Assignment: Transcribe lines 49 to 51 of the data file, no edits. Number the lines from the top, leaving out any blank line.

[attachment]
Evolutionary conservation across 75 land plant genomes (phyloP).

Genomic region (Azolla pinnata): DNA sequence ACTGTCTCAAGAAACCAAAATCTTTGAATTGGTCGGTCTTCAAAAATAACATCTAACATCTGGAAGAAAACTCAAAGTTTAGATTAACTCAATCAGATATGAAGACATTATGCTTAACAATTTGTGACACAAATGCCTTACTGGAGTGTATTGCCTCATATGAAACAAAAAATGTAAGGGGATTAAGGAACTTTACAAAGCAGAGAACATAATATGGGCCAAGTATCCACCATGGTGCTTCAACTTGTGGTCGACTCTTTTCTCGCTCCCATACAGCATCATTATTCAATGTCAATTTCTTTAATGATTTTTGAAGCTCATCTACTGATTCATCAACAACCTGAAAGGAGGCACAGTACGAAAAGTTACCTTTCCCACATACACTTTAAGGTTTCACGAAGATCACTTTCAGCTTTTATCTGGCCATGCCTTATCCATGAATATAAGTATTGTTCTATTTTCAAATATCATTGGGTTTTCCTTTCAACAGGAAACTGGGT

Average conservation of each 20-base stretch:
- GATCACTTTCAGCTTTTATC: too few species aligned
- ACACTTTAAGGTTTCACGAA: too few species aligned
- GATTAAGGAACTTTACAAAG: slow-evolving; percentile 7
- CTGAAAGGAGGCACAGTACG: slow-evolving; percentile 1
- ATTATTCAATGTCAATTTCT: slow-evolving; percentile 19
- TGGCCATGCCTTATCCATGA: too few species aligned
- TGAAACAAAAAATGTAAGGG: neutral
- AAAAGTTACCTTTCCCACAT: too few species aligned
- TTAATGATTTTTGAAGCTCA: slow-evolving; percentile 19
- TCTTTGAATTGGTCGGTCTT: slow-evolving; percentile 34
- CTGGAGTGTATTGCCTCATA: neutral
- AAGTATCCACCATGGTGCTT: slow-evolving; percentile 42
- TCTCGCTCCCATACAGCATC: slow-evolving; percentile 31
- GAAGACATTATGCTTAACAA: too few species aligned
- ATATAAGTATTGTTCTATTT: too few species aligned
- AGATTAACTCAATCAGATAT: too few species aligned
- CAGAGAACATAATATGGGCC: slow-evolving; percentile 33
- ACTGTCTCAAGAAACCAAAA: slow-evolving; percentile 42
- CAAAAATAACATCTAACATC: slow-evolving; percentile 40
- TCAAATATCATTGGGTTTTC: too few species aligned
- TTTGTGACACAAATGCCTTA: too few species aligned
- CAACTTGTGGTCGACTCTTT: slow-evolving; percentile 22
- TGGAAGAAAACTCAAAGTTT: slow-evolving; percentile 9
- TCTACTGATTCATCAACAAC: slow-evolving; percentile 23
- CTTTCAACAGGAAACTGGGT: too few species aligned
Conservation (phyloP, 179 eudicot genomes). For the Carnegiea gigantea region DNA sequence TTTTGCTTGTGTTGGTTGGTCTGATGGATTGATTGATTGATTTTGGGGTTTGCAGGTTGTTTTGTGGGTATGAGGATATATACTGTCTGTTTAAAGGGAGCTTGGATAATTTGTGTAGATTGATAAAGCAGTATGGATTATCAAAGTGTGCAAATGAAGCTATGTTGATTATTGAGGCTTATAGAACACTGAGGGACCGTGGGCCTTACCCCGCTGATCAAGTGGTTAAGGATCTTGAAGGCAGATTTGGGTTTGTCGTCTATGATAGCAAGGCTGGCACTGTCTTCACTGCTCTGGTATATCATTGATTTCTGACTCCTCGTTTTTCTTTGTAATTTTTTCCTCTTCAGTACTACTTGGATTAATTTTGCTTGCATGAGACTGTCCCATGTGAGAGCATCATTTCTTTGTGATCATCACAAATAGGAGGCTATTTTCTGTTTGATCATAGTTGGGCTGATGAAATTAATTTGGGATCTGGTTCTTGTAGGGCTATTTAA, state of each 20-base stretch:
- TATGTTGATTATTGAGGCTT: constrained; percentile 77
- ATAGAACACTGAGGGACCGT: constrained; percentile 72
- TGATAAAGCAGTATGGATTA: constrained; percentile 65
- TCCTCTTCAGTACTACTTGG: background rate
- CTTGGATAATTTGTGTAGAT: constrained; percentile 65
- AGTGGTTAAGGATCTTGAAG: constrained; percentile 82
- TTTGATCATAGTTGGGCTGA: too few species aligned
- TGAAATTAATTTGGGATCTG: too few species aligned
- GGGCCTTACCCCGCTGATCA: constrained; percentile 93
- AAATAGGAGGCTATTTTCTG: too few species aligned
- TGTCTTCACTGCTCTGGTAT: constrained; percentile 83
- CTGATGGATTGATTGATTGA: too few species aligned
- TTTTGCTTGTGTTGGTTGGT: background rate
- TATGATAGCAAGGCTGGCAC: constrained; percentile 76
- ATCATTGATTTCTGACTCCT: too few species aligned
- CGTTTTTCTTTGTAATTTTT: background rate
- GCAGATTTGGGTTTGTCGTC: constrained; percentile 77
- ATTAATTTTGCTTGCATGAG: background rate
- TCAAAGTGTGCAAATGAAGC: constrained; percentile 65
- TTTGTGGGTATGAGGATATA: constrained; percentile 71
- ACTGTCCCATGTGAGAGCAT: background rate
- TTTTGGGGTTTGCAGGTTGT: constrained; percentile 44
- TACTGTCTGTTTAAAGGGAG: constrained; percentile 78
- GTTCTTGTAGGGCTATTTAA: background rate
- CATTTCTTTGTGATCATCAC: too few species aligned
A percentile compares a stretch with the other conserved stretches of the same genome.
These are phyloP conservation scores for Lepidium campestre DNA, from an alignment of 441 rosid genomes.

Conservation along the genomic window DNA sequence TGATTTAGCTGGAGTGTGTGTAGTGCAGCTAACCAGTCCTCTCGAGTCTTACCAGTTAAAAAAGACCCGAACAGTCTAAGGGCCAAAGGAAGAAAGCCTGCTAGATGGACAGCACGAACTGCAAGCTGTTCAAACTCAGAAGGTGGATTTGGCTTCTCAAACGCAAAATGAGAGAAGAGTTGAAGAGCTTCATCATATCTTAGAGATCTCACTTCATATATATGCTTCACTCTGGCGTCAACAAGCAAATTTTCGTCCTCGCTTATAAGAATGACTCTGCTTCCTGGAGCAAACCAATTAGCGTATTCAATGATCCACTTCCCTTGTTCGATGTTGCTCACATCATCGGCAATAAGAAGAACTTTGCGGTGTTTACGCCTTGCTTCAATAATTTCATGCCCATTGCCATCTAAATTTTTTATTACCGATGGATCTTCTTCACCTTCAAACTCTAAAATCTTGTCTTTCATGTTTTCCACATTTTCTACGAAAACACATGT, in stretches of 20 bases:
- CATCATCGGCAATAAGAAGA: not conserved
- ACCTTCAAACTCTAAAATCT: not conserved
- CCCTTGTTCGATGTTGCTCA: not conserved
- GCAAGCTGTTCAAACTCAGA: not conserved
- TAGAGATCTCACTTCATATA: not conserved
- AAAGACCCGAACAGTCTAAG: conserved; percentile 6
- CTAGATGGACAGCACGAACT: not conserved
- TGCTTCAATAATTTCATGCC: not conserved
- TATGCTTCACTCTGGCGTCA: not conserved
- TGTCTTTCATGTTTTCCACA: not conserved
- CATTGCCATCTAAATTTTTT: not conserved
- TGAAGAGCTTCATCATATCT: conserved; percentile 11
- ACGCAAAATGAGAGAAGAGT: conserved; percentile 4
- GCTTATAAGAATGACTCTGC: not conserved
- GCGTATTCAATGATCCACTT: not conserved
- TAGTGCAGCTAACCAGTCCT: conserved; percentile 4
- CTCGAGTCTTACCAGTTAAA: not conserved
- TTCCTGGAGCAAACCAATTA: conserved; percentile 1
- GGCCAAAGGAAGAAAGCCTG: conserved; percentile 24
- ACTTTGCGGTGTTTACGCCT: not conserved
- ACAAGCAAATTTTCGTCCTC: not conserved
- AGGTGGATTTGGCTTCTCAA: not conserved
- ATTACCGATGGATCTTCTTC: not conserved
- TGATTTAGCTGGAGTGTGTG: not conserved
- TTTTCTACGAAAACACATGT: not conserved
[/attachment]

- TTTGTGGGTATGAGGATATA: constrained; percentile 71
- ACTGTCCCATGTGAGAGCAT: background rate
- TTTTGGGGTTTGCAGGTTGT: constrained; percentile 44